By Rabbi Avi Billet
Issue of August 21, 2009 / 1 Elul 5769
There are many behaviors which the Torah describes as to’evot, translated as abominations or perversions. Other than in Acharei Mot and Kedoshim, all of the to’evot appear in Moshe’s good-bye speech that is the book of Devarim. With an overview glance, only one of the to’evot — offering a blemished animal as a sincere sacrifice to G-d — seems not to fit in the general category of to’evot.
The to’evot can be summarized in the following: missionary and idolatrous actions, sins of sexuality, cheating in business, eating non-kosher animals, and utilizing witchcraft. As bringing a korban is not, in and of itself, a problematic activity, where does bringing an imperfect animal as an offering fit into this list and how is it considered repulsive to G-d?
Let us examine the other to’evot to see exactly why their perverse behaviors are considered repulsive to G-d.
In Vayikra 18 and 20, perversions of intimate relations, whether with close family relatives, same gender, or animals are all heaped into an overall category of abominable activities.
Devarim 7 categorizes idols which seem enticing as abominations. The idols, the Torah says, are not to be brought into one’s home as a souvenir, even as spoils of war. The act of serving pagan gods, including the practice of child sacrifice, is called an abomination in Devarim 12. Missionary behavior — to proselytize away from Judaism — particularly when undertaken by Jews, is considered abominable in Devarim 13.
A similar episode is described in Devarim 17, when either an individual man or a woman is responsible for causing others to turn away from G-d.
Before listing kosher animals in Devarim 14, the Torah says that eating non-kosher animals is an abomination. Witchcraft, necromancy and forms of idolatry that include child sacrifice are together categorized as to’evot in Devarim 18. The prohibitions against mistreating animals that belong to others and cross-dressing precede the statement of “It is an abomination to G-d, whoever does these things.” Immediately afterwards, a compassionate treatment of an animal, sending away of the mother bird, is described as one of the few commandments in the Torah which guarantees a long life.
Prostitution is listed as a to’evah in Devarim 23.
In the event a woman marries a new husband after a divorce, if her second marriage ends in divorce or his death, she may not return to her first husband, as this is repulsive to G-d as listed in Devarim 24. The Seforno explains this as an abomination since the possibility of returning to an original marriage after a different one legitimizes “quickie marriages” done for the sake of experimentation. Cheating in weights and measures is considered repulsive in Devarim 25. Finally, a person who makes a sculptured or cast idol is cursed in Devarim 27, for having carved an image that is repulsive to G-d.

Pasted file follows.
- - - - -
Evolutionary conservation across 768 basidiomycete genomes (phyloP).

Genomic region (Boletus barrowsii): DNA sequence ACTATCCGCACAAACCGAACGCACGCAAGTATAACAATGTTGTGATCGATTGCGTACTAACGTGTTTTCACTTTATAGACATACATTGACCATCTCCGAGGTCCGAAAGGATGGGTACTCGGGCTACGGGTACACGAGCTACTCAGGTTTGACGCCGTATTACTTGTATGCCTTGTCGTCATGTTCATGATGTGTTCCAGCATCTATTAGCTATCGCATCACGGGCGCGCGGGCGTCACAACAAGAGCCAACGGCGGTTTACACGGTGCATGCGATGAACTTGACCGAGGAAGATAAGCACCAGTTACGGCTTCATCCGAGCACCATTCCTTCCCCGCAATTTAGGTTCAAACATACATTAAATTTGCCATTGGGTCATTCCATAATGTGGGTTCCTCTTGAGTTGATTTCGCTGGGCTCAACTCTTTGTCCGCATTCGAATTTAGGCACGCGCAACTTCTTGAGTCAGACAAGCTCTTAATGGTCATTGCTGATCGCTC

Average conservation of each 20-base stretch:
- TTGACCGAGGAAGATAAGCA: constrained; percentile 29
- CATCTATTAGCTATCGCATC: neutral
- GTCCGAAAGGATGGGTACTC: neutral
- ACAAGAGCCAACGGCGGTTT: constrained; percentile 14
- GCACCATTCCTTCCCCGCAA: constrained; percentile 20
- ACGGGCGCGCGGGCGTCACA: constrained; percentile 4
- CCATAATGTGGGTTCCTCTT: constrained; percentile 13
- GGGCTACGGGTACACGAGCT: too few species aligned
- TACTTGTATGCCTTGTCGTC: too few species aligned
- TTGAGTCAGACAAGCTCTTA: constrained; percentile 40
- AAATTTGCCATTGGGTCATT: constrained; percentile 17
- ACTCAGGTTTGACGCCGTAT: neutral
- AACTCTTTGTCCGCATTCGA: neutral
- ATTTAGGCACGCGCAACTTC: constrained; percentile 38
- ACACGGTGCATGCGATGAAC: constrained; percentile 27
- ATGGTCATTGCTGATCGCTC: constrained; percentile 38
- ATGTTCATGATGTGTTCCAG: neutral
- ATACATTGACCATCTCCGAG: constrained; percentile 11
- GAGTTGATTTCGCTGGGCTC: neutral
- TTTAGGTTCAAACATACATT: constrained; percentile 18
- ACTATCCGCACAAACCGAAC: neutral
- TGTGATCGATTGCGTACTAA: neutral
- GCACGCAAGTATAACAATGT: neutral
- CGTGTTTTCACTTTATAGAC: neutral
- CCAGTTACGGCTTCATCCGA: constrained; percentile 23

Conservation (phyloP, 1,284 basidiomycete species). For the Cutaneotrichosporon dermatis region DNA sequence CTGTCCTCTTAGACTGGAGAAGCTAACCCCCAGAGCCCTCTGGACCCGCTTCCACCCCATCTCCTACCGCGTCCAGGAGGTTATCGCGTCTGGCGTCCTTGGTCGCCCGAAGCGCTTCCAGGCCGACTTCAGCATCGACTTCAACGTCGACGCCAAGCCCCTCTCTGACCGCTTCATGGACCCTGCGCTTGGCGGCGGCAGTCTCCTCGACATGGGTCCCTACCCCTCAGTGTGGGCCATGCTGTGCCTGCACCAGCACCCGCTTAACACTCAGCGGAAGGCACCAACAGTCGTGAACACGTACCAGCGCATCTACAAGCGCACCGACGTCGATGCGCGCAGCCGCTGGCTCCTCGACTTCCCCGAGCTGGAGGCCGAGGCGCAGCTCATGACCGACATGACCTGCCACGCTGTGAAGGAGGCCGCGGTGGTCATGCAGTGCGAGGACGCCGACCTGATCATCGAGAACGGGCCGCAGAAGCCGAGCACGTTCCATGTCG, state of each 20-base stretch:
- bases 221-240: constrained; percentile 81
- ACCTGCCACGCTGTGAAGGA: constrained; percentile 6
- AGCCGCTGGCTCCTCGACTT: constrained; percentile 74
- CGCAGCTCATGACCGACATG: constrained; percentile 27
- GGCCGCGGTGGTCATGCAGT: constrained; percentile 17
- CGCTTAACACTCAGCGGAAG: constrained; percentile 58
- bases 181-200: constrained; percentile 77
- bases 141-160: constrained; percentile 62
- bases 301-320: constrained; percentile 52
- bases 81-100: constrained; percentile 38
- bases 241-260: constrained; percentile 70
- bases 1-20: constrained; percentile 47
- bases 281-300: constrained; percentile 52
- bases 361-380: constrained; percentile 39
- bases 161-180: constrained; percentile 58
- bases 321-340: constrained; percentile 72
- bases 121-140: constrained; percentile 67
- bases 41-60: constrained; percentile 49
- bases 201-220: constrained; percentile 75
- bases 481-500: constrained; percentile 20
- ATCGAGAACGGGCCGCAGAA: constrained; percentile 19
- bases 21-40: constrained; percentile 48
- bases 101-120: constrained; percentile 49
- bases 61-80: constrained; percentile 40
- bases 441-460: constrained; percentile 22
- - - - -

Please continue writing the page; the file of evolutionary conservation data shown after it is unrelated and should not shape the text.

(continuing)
With our list including idolatry, immoral behaviors regarding sexuality and business, and putting non-kosher items in one’s mouth, the question of the blemished offering remains unanswered. Where does it fit in the to’evah scale?
The prophet Malachi says “When you present a blind animal... or a lame animal, is there nothing wrong? Offer it to your governor, will he be appeased? Will he show you favor? asks the God of Hosts.” (Malachi 1:8) The questions are rhetorical, says Rabbi David Kimchi (Radak), as the foregone answer is, “He will hate you and become angry at you for offering him such a miserable present.”
The Sefer HaChinukh (Mitzvah 286 — Emor) explains that a person is moved by the strength of his actions. A person won’t experience the value of the offering or sacrifice if it is a half-baked effort. A blemished animal smacks of an insincere service to G-d, while an unblemished, complete animal offering is indicative of a person’s devotion and dedication to his Creator.
As we enter the month of Elul and start thinking of the ways in which we must improve ourselves in anticipation of Rosh Hashana and beyond, the larger categories of to’evot are obvious behaviors to avoid.
It is the to’evah of Parshat Shoftim which is most in our hands to avoid and to improve upon. We can and must make our service to G-d, most notably as practiced in the synagogue, a sincere and respectful demonstration of our dedication to God.